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Words of Division

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eye on the news

Words of Division

Cloaked in an appeal to unity, President Biden’s inaugural speech hit all the expected themes of racial resentment and blame. January 20, 2021
Politics and law
The Social Order

It’s an odd way to seek national unity: call a significant portion of the American public white supremacists, racists, and nativists. Welcome to the Biden presidency.

Joe Biden’s inaugural speech as 46th president is predictably being hailed for its “unifying” message. And just as predictably, his invocations of the divisive bromides of the identitarian Left are being swept under the rug.

According to Biden, we are a “great nation” and a “good people.” But we also oppress minorities with an ever-rising fervor. “Growing inequity” is among the greatest challenges facing the country, according to Biden, along with the “sting of systemic racism” and encroaching “white supremacy.” Only now are we confronting “a cry for racial justice, some four hundred years in the making.”

One might have thought that more than 50 years of civil rights legislation; the banishing of Jim Crow segregation; the ubiquity of racial preferences throughout corporate America, higher education, and government; trillions of dollars of tax dollars attempting to close the academic achievement gap; and the election of black politicians by white voting districts would have reduced inequity, not increased it. But to Biden’s speechwriters, steeped in academic victimology, racial inequity is always with us, requiring constant remediation from government.

Biden rattled off a litany of white America’s sins: the “harsh, ugly reality” of “racism, nativism, fear, [and] demonization”; “anger, resentment, hatred, [and] extremism.” He did not name white Americans as such, but he did not need to. That qualifier is inherent in the language he chose to adopt.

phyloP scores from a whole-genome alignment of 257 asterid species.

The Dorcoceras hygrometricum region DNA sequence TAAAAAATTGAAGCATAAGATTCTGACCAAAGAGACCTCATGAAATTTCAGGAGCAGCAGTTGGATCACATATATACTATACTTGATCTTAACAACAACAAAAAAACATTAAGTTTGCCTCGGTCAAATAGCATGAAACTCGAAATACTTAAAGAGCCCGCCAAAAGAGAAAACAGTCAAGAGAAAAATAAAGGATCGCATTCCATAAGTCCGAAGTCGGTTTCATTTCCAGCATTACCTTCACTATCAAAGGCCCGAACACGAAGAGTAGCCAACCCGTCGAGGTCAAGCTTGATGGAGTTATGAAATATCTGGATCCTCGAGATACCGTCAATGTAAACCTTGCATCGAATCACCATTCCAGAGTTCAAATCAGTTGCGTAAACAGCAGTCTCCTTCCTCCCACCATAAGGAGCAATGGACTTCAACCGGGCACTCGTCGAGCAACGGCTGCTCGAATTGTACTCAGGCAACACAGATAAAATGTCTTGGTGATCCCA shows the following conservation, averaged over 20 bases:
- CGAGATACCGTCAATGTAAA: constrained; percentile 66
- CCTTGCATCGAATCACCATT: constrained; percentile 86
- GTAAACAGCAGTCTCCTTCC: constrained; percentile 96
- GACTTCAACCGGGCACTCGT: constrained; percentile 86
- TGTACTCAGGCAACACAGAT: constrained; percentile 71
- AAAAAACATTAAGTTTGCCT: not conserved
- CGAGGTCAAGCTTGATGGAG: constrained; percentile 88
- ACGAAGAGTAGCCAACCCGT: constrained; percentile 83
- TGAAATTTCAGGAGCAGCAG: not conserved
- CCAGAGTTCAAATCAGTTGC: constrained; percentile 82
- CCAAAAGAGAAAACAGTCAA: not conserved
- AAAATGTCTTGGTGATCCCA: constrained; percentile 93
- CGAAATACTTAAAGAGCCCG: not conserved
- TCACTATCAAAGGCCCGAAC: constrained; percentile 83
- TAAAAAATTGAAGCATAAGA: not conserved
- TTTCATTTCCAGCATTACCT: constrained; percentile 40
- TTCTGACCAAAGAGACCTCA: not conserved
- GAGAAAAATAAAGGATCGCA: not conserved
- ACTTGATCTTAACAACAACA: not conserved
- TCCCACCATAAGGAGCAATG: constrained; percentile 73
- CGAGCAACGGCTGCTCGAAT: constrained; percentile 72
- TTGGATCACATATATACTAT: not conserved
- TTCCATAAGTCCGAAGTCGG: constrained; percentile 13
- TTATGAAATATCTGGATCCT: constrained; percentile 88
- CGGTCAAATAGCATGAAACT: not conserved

This characterization of America’s worsening racism is not just factually ungrounded, it is also a tasteless rhetorical move in an inaugural address. Reflexive invocations of “systemic racism” and “white supremacy” have become the Tourette’s Syndrome of left-wing professors and activists. They are au courant, shallow terms of the moment, lacking depth or weight.

In fact, such terms are so overused today that it is easy to tune them out. But that would be a mistake. The “systemic racism” conceit means that every American institution is illegitimate and needs to be reconstructed. Biden’s cabinet nominees, whether in health, finance, environmental policy, or education, have declared that eradicating systemic racism is their top priority. How this agenda will play out has already been adumbrated in the CDC’s initial priority list for Covid vaccinations: hold off on vaccinating the elderly, despite their higher risk levels, because the elderly are disproportionately white. Racial quotas will become even more the order of the day than now. The diversity obsessives in the federal science bureaucracies waited out Donald Trump’s presidency. They will now redouble their efforts to treat a researcher’s race and sex as scientific qualifications in the awarding of federal research grants. Expect to see any mention of merit or excellence denounced as a form of bigotry, a response that the University of California and the Smithsonian’s National Museum of African American History and Culture, as well as an army of corporate diversity trainers, have already perfected.

The next four years will likely be one long anti-white-privilege struggle session. Any real effort to close racial achievement gaps, such as fighting the “acting white” ethic that prevents many inner-city children from trying hard in school, will be deferred and discredited. Biden is betting that white liberals, at least, will continue hanging their heads in penance for their hereditary crimes and trot off to their latest show trial. Given past behavior, he’s probably right.

Photo by Drew Angerer/Getty Images

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